Featured event

Logistics Box SILO Lecture

SILO Seminar – Ting-Ting Nan and Zachary Charles

Event Details

When: March 4, 2015, 12:30 PM

Location: H.F. DeLuca Forum, Discovery Building, 330 N. Orchard St.

Contact: 608-316-4401, hstampfli@wisc.edu

Double Feature!

Ting Ting Nan

Ting Ting Nan

Information Theory in Network Coding
Network coding has been used in many applications. However, one of the basic problems, finding the coding capacity of most networks, is still unsolved. The entropy region is central to computing network coding capacities, but it is not well characterized for n > 3 random variables. Each point in the entropy region for n=4 has an Ingleton score. This score is bounded above, but its supremum is still unknown. The Four-Atom Conjecture, which said that s < 0.089373, was disproved by Matus and Csirmaz in 2013. In this talk, we introduce a systematic approach that obtains larger values of s than Matus and Csirmaz and investigate the true value of its supremum.
Speaker: Ting Ting Nan

 

Zachary Charles

Zachary Charles

Algebraic approaches to the Belgian chocolate problem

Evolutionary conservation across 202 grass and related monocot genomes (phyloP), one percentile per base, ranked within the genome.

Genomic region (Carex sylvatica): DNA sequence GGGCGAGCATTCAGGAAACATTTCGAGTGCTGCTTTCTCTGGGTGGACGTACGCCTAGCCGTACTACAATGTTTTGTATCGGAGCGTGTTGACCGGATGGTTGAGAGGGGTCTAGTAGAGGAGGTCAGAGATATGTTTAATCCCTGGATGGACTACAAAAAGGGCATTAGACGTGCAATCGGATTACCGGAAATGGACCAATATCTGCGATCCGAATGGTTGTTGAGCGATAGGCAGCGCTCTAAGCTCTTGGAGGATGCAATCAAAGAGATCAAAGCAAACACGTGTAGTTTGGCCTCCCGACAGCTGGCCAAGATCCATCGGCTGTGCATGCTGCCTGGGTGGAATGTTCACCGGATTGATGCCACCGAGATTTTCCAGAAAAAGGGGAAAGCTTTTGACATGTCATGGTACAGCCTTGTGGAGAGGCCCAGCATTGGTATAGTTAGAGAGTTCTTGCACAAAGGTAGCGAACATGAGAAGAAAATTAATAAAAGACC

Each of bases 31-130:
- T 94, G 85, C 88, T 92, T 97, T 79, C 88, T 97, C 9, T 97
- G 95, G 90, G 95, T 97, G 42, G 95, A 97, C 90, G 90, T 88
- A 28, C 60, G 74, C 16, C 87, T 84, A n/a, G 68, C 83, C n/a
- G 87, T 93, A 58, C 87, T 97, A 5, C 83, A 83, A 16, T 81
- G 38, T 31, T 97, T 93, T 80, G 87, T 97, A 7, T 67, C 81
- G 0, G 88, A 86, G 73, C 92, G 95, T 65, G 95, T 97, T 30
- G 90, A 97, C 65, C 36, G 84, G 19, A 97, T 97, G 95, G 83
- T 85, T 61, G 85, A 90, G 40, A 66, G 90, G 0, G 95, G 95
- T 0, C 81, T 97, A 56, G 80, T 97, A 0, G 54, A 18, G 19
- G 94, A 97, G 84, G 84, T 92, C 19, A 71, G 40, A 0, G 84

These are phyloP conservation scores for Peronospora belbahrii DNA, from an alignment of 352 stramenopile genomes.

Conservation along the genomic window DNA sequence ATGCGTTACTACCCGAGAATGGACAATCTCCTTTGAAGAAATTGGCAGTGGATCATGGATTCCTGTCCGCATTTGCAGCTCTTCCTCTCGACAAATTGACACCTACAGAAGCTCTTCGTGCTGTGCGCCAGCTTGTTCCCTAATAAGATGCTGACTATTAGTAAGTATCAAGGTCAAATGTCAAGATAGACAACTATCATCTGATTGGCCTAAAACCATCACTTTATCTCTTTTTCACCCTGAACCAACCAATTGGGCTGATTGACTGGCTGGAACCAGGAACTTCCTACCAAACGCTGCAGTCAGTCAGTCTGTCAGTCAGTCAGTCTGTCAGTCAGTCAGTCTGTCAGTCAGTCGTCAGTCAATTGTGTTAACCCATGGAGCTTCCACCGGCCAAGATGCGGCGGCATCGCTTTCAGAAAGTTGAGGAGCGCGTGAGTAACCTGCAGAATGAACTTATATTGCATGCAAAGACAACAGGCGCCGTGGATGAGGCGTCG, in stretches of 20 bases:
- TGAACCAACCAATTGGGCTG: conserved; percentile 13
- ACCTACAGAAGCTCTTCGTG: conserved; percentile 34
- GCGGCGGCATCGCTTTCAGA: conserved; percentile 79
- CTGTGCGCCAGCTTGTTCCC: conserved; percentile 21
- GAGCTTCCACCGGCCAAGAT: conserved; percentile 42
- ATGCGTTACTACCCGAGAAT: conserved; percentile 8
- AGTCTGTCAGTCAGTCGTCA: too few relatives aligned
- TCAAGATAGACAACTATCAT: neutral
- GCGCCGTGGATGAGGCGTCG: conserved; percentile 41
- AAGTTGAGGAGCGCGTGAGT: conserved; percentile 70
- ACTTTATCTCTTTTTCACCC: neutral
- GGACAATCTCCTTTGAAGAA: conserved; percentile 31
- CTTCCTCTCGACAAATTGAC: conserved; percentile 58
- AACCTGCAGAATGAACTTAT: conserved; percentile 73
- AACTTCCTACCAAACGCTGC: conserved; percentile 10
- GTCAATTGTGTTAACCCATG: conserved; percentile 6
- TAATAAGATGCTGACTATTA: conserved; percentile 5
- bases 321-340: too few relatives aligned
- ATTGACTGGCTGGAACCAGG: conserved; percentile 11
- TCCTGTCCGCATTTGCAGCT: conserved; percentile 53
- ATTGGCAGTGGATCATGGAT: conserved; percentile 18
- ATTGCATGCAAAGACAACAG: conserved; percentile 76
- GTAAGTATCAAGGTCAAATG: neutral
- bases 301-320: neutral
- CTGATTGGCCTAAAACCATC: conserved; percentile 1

Machinery and other physical systems are often designed to have built-in feedback that regulates their behavior. We are often concerned with when the resulting feedback loop is stable. This leads to the issue of representing these systems mathematically and what it means for the system to be stable. We will present a famous open problem concerning the stabilization of such systems. The problem asks for which values of a process parameter ∆ we can stabilize a specific feedback loop. In contrast to previous methods that used optimization and search techniques, we will discuss recent algebraic methods that have led to largest known ∆ for which the system can be stabilized.
Speaker: Zachary Charles

SILO is a lecture series with speakers from the UW faculty, graduate students or invited researchers that discuss mathematical related topics. The seminars are organized by WID’s Optimization research group.

SILO’s purpose is to provide a forum that helps connect and recruit mathematically-minded graduate students. SILO is a lunch-and-listen format, where speakers present interesting math topics while the audience eats lunch.